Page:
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06/29/2012

Comments

Andrew

Brooks, it *is* just another tool, and in the hands of a good photographer it can be used creatively whether or not they use it casually. Is it a Nikon D800? No, of course not. Is it a camera? Yes.

Advertising is easily ignored. Trust your own experience and instincts.

Walter Hawn

Des Talbot has been making some excellent art with her iPhone, but then, again, she's an artist, not a snapshooter. http://desandian.posterous.com/

Terry McDonald

I'm with you Brooks, but at the same time recognize that what you are saying has been said for years about everything from P&S to professional DSLRs in the hands of someone who has money-to-buy but no talent. Picture-taking is casual. The problem lies more with the concept that a camera in the hand makes one a photographer. Anyone who can take pictures of any sort is now a photographer, yet you and I know the vast gap between a snap and a photograph - or maybe it's just semantics because what I would call a snap (a lot of street photography, for example) is called a photograph by many others.

I'm sure painters say the same thing about anyone with a brush in their hand, but the commitment required to paint certainly diminishes the casualness you've identified with smart phones.

What to do?

Alan Huntley

Hello Brooks, imo mobile photography is yet another slice of this big pie we all call photography. Is digital the same as film photography? Of course not. Is one better than the other? Imo, NO, they're just different.

Dan Burkholder does some amazing things printing his iPhone pics onto vellum, and then coating the back of the paper with various things like gold leaf. No one would argue that these prints are better/worse then his platinum/palladium prints; just different, but equally lovely!

I really enjoy shooting and apping with my iPhone and iPad, and I've produced a couple of fairly nice small prints, but I certainly won't hold 'em up in comparison to my 5D II prints or prints from 8x10 scans.

Mark Matheny

Brooks,
Is it the technology that is Just Wrong, or the marketing? I would never expect my iPhone to turn me into a great photographer, nor would I expect it provide world class images. But maybe it can help to make me a better photographer, it is a camera that I have at my side at all times.

I believe the iPhone camera provides a continuous flow to the creative side of photography. If I see something interesting, I will capture it immediately. No need to wonder how I would interpret it if I had my real camera, and if it's stationary I may come back to it under similar conditions and make a real image.

I've never bought into the deceptive side of marketing, but I do buy into the iPhone as a creative tool for photography.

Godfrey DiGiorgi

Marketing spin, advertising ... Just sucks dirt. it's all image and fantasy. Lies with which to gather money. Hate it.

Serious artists can use a Holga to make brilliant art, it's a great tool. The iPhone and its like are far more capable tools. But stil just a tool.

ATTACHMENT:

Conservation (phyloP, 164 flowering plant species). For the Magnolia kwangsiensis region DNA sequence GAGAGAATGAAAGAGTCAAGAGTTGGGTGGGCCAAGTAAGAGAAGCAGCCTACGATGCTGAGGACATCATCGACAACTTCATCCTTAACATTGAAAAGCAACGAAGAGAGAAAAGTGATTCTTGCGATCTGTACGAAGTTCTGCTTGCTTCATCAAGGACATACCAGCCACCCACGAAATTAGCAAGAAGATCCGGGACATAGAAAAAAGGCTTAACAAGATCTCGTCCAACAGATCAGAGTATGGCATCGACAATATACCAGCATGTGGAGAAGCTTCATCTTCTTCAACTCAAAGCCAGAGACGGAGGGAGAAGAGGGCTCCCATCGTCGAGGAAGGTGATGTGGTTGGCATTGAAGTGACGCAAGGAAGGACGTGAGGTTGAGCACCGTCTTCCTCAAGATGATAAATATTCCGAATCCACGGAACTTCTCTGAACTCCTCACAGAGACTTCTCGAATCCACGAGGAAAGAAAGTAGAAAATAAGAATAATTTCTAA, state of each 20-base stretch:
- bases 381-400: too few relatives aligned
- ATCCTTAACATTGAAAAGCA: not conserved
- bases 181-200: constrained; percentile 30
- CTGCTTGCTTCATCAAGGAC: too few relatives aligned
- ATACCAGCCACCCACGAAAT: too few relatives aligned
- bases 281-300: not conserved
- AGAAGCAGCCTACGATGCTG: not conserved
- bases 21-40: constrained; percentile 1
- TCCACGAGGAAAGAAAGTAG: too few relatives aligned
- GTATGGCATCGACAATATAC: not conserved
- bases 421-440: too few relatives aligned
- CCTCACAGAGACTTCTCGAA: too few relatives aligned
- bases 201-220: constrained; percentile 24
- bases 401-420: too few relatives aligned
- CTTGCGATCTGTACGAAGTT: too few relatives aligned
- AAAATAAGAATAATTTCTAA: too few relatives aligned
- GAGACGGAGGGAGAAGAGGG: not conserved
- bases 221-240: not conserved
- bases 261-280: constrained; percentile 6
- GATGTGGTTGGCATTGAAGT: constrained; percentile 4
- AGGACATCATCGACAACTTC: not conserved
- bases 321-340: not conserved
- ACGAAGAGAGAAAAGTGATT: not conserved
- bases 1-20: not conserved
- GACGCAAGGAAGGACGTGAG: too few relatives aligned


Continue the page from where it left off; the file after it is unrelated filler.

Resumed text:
Art takes tools, intent, and skill. Tools are the smaller part.

Bob Dart

Brooks, serious artists will pick up a given tool and use it to speak their heart and soul. Any tool can be used casually by anyone, but the serious will make it sing.

I have used view cameras, 35mm, medium format, etc. All to speak my heart. When i got my iPhone I had not even considered the possibility that i might create serious art with it. I have to say, though, that I have produced some very satisfying images with it.

I carry it with me always. Even when I am out with another camera of choice and will bring it out when I see an image that suits it better. I have found that versatility very liberating.

How is this any different than any other revolution in photography that has gone before us? It is a tool to be used by those who can put their voice to it. Don't put it down just because you can't see your voice through it. Give it a "serious" go for a while and you might be surprised at the doors it opens for your voice. In my IMHO that is!

Frank Devlin

In its early days photography was not considered art. "photograph, n. A picture painted by the sun without instruction in art". (Ambrose Bierce)

Is street photography art? Is color photography art? Are Polaroids art?

The art is in the final image, not the technology, the process or the tool. Cameras are tools. Even if the tools are simple to use, one needs to learn how to use them to express what one sees in the mind's eye.

Al Benas

I agree with the concept that art is the work of the artist, not his tools. What concerns me is the fact that the work is sometimes not the work of the artist, but the work of the tool. Cellphone photos are usually products of someone else's apps, Holga photographers talk about how they like to be "surprised" by the camera's flaws (similar to apps). The viewing public usually does not know the qualifications of the artist and, in the immortal words of Ctein, over at The Online Photographer, "Nobody Cares How Hard I Worked ..." So it does make it frustrating when you are competing for their attention and all they see are the "borrowed" effects.

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